|Born||April 17, 1973|
|Listed height||6 ft 10 in (2.08 m)|
|Listed weight||235 lb (107 kg)|
|High school||Demopolis (Demopolis, Alabama)|
|NBA draft||1995 / Round: 1 / Pick: 18th overall|
|Selected by the Detroit Pistons|
|Position||Center / Power forward|
|2004–2006||Portland Trail Blazers|
|2009–2010||San Antonio Spurs|
|2010–2011||Los Angeles Lakers|
|Career highlights and awards|
|Points||5,809 (7.2 ppg)|
|Rebounds||4,596 (5.7 rpg)|
|Block||1,968 (2.4 bpg)|
|Stats at NBA.com|
|Stats at Basketball-Reference.com|
Theophalus Curtis Ratliff (born April 17, 1973) is an American former professional basketball player who played 16 seasons in the National Basketball Association (NBA). Primarily a center, he was widely regarded as an excellent shot-blocker and led the league three times in blocks per game. As of 2020, he was ranked 20th all-time in career blocks.
At Wyoming, Ratliff had a successful career, finishing as the career leader in blocked shots. He accumulated 425 blocked shots in his career as a Cowboy, a record that still stands today. Ratliff was inducted into the University of Wyoming Athletics Hall of Fame in 2005.
Ratliff was selected with the 18th overall pick in the 1995 NBA draft by the Detroit Pistons, for whom he played 2½ seasons. During the 1997–98 season he was traded to the Philadelphia 76ers, along with Aaron McKie, in a package for Eric Montross and Jerry Stackhouse. That season, on March 22, 1998, Ratliff scored a career-high 27 points during a 108-90 loss against the Boston Celtics.
He played in Philadelphia for three seasons, and was voted Eastern Conference reserve center of the 2001 All-Star Game, but was unable to play due to injury. He was a key fixture on the 2000–01 Sixers team that would eventually make it to the NBA finals, but an injured Ratliff was dealt at the trade deadline on February 22 to the Atlanta Hawks for Dikembe Mutombo.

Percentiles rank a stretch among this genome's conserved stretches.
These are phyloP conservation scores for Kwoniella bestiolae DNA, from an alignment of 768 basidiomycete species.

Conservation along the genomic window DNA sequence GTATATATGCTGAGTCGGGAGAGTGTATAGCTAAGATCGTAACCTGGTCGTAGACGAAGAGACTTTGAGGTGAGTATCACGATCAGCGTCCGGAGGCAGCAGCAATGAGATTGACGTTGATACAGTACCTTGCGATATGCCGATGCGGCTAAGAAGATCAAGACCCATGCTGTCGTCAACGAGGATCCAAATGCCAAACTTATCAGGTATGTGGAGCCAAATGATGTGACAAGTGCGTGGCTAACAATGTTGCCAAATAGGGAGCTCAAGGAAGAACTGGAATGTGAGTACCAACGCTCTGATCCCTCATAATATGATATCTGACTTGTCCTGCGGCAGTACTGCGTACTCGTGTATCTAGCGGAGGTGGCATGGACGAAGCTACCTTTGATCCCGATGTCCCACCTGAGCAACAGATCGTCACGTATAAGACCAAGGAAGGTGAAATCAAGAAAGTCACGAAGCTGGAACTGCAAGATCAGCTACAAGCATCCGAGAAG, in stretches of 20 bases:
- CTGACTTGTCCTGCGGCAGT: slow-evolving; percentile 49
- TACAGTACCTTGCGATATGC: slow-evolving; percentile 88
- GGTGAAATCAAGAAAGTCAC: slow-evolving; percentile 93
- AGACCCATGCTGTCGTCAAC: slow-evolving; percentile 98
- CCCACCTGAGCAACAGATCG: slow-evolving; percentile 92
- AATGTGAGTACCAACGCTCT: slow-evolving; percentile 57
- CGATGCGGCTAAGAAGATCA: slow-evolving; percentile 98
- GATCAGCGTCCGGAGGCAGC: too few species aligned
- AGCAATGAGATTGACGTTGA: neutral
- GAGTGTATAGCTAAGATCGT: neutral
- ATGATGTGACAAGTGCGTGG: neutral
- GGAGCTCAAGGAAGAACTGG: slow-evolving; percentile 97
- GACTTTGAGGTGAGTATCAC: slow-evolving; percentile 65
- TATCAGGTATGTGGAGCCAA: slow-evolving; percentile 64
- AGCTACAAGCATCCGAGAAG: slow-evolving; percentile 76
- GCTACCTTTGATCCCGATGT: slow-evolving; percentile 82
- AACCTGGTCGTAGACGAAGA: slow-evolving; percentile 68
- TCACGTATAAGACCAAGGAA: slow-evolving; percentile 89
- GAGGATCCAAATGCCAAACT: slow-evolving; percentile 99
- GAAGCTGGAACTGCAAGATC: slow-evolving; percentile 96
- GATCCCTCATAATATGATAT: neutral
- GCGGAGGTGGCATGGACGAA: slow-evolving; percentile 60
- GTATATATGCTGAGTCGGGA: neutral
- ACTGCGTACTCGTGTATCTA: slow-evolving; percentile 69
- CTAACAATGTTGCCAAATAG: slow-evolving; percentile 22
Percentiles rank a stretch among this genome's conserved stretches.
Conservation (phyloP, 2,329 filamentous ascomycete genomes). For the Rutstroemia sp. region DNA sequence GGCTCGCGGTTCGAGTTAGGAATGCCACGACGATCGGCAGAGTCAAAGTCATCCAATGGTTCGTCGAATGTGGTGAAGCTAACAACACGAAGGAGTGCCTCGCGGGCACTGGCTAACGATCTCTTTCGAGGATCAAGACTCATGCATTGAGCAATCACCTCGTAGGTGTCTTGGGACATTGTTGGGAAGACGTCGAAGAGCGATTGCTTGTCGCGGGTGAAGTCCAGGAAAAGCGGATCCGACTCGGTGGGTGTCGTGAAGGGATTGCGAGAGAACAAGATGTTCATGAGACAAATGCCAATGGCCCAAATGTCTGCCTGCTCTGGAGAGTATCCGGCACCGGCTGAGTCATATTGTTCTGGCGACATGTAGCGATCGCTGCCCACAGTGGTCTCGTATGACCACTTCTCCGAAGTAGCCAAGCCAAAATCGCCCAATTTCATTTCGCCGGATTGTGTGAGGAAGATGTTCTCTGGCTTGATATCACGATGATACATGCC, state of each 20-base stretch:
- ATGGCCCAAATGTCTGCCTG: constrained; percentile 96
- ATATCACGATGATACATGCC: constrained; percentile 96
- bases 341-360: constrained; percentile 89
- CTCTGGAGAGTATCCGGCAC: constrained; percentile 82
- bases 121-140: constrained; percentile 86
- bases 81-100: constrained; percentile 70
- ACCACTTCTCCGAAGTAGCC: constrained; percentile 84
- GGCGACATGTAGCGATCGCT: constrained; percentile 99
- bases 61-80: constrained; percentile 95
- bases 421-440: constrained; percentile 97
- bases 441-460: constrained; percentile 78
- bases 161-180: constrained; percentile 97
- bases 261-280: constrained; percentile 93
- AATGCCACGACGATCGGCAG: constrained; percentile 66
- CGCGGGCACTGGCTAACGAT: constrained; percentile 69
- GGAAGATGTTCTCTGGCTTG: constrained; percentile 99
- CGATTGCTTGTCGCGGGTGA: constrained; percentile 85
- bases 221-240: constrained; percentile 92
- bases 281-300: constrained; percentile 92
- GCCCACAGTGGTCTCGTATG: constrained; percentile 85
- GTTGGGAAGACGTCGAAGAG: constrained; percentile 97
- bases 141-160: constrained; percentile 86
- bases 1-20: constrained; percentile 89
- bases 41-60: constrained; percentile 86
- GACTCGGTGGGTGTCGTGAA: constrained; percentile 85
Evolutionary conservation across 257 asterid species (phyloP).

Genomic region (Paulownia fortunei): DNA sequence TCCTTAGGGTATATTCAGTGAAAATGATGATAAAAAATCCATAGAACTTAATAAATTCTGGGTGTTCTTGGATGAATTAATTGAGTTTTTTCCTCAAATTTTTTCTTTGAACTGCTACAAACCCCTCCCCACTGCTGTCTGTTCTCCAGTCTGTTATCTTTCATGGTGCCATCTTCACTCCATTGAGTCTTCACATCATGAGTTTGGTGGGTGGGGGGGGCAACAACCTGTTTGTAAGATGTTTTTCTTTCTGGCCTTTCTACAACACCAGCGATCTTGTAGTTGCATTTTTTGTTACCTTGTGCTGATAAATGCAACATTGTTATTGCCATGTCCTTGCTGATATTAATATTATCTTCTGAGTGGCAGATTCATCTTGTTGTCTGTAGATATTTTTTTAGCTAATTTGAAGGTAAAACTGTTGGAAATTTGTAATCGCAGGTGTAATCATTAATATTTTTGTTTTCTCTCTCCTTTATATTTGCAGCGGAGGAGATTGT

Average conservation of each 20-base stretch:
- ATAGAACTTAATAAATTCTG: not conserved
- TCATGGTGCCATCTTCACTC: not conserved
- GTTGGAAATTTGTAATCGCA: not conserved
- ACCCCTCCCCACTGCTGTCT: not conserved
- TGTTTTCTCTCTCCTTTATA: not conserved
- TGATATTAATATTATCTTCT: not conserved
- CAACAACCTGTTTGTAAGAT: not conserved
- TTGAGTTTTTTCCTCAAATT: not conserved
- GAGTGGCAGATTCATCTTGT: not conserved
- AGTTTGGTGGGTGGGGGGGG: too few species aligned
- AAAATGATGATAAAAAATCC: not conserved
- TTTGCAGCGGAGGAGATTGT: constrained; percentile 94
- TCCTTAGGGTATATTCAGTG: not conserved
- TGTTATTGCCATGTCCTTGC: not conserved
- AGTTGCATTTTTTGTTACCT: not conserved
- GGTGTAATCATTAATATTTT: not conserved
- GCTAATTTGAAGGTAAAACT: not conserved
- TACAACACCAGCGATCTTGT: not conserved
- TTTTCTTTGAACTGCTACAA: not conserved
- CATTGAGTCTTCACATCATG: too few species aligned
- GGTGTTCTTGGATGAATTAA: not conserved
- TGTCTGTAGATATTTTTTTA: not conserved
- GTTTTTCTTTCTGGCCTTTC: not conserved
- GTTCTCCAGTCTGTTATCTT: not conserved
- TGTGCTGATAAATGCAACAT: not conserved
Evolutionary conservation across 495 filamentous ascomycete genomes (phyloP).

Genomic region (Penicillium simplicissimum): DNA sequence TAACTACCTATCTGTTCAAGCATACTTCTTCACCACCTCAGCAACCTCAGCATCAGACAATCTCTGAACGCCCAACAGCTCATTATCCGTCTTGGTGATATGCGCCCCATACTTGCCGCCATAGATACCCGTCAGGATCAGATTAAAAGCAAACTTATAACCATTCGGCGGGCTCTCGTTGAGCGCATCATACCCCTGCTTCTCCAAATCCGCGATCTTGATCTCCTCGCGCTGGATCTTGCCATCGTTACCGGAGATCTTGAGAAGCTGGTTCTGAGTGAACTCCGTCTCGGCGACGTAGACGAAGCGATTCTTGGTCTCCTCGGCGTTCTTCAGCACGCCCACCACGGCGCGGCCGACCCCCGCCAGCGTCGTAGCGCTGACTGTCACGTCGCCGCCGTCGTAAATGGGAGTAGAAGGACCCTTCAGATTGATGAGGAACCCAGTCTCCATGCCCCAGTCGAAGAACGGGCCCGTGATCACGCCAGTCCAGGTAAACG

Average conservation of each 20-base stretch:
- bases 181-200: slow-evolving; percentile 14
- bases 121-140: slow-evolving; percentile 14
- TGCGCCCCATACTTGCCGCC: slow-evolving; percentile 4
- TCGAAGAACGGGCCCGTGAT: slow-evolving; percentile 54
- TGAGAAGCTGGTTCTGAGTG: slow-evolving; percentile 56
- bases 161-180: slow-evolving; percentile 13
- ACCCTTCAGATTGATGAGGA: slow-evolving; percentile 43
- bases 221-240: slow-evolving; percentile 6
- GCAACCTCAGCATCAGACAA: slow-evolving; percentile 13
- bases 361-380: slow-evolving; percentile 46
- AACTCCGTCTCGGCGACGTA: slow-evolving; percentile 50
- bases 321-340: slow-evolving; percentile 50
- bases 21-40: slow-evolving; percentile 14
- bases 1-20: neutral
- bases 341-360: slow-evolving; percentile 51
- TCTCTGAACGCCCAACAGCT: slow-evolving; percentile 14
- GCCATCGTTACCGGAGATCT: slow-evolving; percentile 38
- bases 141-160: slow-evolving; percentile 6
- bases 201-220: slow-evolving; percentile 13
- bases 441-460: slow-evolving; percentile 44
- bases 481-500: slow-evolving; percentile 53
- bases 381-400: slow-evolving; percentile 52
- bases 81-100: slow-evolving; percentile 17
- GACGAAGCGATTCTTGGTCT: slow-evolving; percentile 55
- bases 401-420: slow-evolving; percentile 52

He missed most of the next season due to injury, but rebounded to post 262 blocks the next year with the Hawks. His best year as a pro was 2003–04, when he recorded a league-leading 307 blocked shots in total. During that season he was dealt to the Portland Trail Blazers, along with Shareef Abdur-Rahim and Dan Dickau, for Rasheed Wallace and Wesley Person. After the trade, he averaged a career-high 4.4 blocks per game to finish the season. After the 2004 season, he signed a three-year contract extension with the Blazers but was not as effective in 2004–05 and lost his starting job to Joel Przybilla midway through the schedule.
In June 2006, the Boston Celtics acquired Ratliff along with Sebastian Telfair from the Portland Trail Blazers in exchange for the draft rights of Randy Foye, power forward–center Raef LaFrentz, and point guard Dan Dickau.
In July 2007, he was traded along with Gerald Green, Ryan Gomes, Al Jefferson, Sebastian Telfair, and draft picks, to the Minnesota Timberwolves for Kevin Garnett. In February 2008 Ratliff was waived by the Timberwolves, and he rejoined the Detroit Pistons in March.